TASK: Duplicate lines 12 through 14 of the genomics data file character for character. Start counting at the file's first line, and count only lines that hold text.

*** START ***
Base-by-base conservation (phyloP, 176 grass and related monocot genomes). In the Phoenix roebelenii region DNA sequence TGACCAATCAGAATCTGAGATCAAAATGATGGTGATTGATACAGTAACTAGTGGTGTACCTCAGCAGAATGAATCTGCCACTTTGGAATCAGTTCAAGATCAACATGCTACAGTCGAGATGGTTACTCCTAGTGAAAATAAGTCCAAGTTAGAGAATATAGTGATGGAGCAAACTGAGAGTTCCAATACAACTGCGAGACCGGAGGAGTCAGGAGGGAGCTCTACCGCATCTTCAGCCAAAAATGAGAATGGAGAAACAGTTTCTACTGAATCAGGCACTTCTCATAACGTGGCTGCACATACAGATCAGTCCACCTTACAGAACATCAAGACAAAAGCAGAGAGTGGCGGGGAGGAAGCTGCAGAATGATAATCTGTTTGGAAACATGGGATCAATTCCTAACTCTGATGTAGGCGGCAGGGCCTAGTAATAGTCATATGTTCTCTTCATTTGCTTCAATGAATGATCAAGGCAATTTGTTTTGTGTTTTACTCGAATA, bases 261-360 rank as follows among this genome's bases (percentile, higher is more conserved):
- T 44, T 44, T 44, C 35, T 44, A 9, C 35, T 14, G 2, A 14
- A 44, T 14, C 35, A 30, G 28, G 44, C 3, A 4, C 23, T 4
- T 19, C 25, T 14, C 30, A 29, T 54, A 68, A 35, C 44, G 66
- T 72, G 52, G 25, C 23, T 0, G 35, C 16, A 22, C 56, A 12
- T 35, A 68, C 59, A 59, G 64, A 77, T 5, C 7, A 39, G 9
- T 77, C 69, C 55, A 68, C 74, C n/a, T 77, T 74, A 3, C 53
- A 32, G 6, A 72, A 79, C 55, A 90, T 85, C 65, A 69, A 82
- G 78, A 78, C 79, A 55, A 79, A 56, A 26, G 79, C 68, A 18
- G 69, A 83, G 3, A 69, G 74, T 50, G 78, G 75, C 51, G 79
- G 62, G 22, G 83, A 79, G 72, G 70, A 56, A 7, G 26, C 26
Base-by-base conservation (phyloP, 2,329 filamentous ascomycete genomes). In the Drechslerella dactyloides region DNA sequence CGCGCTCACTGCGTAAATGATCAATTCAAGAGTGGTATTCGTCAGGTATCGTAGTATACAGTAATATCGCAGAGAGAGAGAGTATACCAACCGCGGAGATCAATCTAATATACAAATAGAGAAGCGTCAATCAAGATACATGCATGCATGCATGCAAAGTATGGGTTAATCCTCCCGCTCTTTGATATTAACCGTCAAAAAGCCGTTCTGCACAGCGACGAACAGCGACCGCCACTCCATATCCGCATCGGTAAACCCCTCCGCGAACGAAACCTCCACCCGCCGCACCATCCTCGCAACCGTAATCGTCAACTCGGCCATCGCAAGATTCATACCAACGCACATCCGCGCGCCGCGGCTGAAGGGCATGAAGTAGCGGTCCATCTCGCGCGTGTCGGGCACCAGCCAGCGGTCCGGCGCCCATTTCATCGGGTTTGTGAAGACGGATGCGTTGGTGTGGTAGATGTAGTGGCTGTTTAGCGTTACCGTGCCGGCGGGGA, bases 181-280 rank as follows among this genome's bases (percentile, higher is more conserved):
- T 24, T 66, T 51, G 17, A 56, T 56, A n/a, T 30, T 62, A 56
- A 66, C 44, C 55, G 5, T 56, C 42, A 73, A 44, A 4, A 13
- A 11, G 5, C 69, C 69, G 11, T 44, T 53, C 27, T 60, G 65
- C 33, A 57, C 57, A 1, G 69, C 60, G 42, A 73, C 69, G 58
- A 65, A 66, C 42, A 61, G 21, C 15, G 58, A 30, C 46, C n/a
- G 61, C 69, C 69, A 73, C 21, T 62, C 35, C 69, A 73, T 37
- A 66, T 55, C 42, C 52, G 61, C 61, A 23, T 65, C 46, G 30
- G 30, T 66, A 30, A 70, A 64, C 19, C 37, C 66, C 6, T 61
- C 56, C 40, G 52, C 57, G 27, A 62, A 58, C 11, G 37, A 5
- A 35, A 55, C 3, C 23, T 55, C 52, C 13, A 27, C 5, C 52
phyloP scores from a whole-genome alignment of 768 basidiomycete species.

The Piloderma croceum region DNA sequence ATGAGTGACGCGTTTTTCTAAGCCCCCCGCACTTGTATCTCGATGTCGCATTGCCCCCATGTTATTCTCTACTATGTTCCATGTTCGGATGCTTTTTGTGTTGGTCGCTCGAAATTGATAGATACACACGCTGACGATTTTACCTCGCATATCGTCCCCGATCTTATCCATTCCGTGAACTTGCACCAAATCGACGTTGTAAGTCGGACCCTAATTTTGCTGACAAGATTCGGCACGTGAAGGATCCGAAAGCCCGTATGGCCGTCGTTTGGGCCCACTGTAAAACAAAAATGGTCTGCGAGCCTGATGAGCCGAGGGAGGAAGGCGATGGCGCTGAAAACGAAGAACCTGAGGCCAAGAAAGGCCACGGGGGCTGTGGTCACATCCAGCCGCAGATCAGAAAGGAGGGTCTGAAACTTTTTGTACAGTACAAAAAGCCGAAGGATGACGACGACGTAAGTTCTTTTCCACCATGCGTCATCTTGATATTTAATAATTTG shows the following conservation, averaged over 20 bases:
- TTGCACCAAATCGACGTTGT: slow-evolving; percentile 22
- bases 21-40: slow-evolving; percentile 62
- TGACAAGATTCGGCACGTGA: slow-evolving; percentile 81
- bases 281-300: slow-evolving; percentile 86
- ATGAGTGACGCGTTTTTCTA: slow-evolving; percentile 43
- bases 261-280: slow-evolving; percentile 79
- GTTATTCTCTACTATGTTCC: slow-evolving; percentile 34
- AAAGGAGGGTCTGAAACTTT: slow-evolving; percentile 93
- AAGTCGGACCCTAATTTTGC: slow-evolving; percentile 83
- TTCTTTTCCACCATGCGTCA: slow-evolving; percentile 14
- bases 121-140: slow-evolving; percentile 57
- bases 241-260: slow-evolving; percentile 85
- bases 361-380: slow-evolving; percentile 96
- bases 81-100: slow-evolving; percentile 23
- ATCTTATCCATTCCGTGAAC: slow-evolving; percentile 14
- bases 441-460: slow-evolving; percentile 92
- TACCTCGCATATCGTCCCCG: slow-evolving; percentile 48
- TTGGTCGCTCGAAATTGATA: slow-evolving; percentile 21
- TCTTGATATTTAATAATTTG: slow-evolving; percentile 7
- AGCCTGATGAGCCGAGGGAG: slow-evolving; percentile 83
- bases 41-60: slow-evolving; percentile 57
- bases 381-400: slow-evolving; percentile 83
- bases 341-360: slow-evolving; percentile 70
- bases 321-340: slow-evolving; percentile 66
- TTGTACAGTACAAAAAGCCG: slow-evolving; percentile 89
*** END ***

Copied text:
Base-by-base conservation (phyloP, 2,329 filamentous ascomycete genomes). In the Drechslerella dactyloides region DNA sequence CGCGCTCACTGCGTAAATGATCAATTCAAGAGTGGTATTCGTCAGGTATCGTAGTATACAGTAATATCGCAGAGAGAGAGAGTATACCAACCGCGGAGATCAATCTAATATACAAATAGAGAAGCGTCAATCAAGATACATGCATGCATGCATGCAAAGTATGGGTTAATCCTCCCGCTCTTTGATATTAACCGTCAAAAAGCCGTTCTGCACAGCGACGAACAGCGACCGCCACTCCATATCCGCATCGGTAAACCCCTCCGCGAACGAAACCTCCACCCGCCGCACCATCCTCGCAACCGTAATCGTCAACTCGGCCATCGCAAGATTCATACCAACGCACATCCGCGCGCCGCGGCTGAAGGGCATGAAGTAGCGGTCCATCTCGCGCGTGTCGGGCACCAGCCAGCGGTCCGGCGCCCATTTCATCGGGTTTGTGAAGACGGATGCGTTGGTGTGGTAGATGTAGTGGCTGTTTAGCGTTACCGTGCCGGCGGGGA, bases 181-280 rank as follows among this genome's bases (percentile, higher is more conserved):
- T 24, T 66, T 51, G 17, A 56, T 56, A n/a, T 30, T 62, A 56
- A 66, C 44, C 55, G 5, T 56, C 42, A 73, A 44, A 4, A 13